This is an easy-to-use reference to the most effective play therapy techniques and their substantiated results. Play therapy is not an approach based on guess, trial and error, or whims of the therapist at the moment. It is a well-thought-out, philosophically conceived, developmentally based, and research-supported method of helping children cope with and overcome the problems they experience in the process of living their lives. Concise digests of play therapy procedures explore the most difficult, as well as the most common problems encountered by play therapists. These digests cover play therapy approaches based on a variety of theoretical positions for dealing with a broad range of specific problems. Because they often do not have access to substantiated results, play therapists sometimes doubt themselves and the effectiveness of their work. This book, an invaluable resource, puts an end to such questioning.
"A gold mine of useful information."—Terry Kottman
"In this volume play therapy articles and dissertations published over the past fifty years are digested for ease of reference."—Charles E. Schaefer, From the first edition, 1996
* Abuse & Neglect
* Aggression and Acting-Out
* Attachment Difficulties
* Burn Victims
* Chronic Illness
* Deaf and Physically Challenged Children
* Dissociation and Schizophrenia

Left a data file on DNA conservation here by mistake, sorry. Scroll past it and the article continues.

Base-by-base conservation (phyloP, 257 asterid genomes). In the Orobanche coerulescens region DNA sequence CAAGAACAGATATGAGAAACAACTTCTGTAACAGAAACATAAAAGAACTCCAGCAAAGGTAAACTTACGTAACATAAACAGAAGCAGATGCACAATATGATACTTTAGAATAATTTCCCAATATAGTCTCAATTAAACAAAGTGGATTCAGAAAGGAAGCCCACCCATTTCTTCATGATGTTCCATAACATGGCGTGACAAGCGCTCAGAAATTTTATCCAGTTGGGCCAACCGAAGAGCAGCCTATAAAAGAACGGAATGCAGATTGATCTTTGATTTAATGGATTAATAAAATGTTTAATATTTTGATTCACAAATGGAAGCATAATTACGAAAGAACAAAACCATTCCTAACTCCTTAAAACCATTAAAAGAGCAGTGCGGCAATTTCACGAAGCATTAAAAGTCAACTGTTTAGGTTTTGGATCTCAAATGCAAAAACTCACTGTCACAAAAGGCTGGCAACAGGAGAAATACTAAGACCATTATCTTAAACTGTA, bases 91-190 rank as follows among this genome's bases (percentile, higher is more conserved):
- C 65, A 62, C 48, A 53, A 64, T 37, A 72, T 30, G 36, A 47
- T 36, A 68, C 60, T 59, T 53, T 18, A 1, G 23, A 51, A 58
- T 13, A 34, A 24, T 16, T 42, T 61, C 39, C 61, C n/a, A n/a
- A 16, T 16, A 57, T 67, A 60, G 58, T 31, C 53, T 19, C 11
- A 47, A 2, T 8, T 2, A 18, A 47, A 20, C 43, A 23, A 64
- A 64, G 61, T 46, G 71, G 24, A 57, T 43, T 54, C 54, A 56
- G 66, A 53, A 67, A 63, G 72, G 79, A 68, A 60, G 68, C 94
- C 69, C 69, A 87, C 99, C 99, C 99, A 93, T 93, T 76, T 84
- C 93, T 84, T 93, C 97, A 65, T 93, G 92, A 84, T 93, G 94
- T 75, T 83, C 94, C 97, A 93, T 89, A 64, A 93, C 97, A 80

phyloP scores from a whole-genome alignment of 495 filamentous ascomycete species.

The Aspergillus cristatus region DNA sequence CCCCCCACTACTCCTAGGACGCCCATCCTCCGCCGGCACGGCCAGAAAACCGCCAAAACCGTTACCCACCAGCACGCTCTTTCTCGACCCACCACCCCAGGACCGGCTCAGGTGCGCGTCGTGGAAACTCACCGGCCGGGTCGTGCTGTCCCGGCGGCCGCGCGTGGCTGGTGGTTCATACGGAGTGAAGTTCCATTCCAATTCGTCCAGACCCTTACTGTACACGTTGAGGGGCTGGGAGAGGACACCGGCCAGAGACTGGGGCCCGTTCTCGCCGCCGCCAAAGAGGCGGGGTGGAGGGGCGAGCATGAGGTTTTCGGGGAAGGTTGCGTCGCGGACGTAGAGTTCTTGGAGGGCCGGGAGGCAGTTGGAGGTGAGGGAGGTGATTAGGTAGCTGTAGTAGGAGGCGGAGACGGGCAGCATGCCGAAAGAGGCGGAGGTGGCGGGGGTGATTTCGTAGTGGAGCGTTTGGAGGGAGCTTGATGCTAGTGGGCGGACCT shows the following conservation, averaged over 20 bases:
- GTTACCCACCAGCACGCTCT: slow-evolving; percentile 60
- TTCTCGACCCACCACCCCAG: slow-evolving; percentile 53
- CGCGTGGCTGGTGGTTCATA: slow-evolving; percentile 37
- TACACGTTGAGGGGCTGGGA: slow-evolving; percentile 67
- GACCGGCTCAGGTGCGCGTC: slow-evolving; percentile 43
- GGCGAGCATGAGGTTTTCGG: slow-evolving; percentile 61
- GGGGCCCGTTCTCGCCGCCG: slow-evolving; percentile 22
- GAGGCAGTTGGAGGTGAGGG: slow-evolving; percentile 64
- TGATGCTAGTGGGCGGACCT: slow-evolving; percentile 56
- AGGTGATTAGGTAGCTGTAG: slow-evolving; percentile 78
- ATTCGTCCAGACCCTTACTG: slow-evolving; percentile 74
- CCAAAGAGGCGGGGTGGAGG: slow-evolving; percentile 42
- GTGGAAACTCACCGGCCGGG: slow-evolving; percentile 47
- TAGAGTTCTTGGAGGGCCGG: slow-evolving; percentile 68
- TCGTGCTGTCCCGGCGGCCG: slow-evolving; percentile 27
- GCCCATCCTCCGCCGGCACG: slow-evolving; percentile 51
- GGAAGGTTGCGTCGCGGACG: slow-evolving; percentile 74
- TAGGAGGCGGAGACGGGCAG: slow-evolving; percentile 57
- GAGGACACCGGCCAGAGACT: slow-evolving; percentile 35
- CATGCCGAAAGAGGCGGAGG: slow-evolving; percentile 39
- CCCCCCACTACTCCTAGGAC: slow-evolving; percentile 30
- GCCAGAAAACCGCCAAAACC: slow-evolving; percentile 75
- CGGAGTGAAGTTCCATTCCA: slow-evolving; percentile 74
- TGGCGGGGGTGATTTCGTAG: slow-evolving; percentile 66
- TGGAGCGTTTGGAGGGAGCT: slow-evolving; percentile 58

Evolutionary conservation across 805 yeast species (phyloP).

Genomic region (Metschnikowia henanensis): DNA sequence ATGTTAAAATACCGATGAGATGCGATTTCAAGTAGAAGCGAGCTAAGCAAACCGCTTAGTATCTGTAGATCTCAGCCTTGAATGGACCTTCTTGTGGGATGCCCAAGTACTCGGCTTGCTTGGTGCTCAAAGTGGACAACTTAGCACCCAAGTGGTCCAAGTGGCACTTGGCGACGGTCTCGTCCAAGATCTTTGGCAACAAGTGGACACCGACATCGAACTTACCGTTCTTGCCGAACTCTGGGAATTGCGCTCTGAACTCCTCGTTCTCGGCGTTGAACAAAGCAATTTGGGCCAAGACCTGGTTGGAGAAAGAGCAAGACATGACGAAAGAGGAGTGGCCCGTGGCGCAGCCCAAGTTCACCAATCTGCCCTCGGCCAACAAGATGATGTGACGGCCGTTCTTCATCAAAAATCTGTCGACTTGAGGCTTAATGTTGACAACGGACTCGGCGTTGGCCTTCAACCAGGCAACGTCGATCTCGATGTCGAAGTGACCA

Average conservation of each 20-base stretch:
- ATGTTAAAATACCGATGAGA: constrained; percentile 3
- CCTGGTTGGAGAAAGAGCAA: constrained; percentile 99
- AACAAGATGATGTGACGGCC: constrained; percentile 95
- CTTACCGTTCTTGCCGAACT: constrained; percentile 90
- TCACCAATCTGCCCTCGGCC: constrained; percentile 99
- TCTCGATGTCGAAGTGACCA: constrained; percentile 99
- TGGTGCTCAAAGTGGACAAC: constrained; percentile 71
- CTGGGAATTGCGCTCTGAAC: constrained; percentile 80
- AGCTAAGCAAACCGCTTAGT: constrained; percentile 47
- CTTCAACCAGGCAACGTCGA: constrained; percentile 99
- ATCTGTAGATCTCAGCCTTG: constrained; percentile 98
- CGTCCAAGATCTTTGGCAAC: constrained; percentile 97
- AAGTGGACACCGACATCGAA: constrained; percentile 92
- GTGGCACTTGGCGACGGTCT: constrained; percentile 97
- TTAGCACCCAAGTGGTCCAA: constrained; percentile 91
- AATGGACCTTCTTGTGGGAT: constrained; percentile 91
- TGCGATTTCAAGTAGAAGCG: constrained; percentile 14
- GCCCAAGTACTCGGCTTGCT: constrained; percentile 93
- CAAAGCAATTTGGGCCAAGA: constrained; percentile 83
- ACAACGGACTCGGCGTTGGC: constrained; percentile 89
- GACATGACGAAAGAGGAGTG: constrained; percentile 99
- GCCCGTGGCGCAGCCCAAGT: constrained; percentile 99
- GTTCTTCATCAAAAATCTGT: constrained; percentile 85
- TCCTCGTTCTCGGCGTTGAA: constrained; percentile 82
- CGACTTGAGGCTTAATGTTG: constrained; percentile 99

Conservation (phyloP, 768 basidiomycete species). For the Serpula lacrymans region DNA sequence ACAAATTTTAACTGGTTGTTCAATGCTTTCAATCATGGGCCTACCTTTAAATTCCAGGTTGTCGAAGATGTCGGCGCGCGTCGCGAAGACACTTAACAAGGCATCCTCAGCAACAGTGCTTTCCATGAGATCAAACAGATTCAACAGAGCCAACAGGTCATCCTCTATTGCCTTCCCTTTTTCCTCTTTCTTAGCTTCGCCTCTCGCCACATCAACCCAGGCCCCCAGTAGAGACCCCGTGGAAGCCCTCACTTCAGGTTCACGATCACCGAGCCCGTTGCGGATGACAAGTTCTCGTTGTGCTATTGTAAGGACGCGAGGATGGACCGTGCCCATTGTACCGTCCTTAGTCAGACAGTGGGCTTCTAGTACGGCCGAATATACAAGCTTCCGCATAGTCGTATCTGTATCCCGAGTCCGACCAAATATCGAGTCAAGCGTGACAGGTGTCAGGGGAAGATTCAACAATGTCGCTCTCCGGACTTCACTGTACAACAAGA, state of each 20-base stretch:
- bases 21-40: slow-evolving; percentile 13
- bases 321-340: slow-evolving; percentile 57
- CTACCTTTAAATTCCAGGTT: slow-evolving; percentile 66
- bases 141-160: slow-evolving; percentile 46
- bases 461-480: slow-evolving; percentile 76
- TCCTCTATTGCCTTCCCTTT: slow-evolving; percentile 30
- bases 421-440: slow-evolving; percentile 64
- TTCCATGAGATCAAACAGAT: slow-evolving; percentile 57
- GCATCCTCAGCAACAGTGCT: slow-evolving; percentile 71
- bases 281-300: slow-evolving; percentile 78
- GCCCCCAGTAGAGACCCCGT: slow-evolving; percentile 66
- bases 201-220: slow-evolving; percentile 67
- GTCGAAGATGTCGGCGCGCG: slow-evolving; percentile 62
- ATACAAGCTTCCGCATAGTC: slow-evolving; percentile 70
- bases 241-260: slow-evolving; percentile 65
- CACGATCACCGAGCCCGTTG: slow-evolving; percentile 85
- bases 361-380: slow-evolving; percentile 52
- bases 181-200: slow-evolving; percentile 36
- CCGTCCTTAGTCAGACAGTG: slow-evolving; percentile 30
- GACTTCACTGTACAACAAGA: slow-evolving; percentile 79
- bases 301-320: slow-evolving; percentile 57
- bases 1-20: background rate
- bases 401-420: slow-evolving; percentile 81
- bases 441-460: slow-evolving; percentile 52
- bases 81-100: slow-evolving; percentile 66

* Emotionally Disturbed Children
* Enuresis and Encopresis Problems
* Fear and Anxiety
* Learning-Disabled Children
* Mentally Challenged (Handicapped)
* Reading Difficulties
* Selective Mutism
* Self-Concept and Self-Esteem
* Social Adjustment Problems
* Speech Difficulties
* Withdrawn Children
About the Editors
Garry L. Landreth, Ed.D., is regents professor in the Department of Counseling and Higher Education and founder of the Center for Play Therapy at the University of North Texas.
Daniel S. Sweeney, Ph.D. is professor and director of the Northwest Center for Play Therapy Studies at George Fox University.
Linda E. Homeyer, Ph.D., is professor and program coordinator in the Professional Counseling Program at Texas State University-San Marcos.
Dee C. Ray, Ph.D., is associate professor in the Department of Counseling and Higher Education and director of the Child and Family Resource Clinic at the University of North Texas.
Geraldine J. Glover, Ph.D., is associate professor in the Department of Counseling at New Mexico Highlands University-Las Vegas.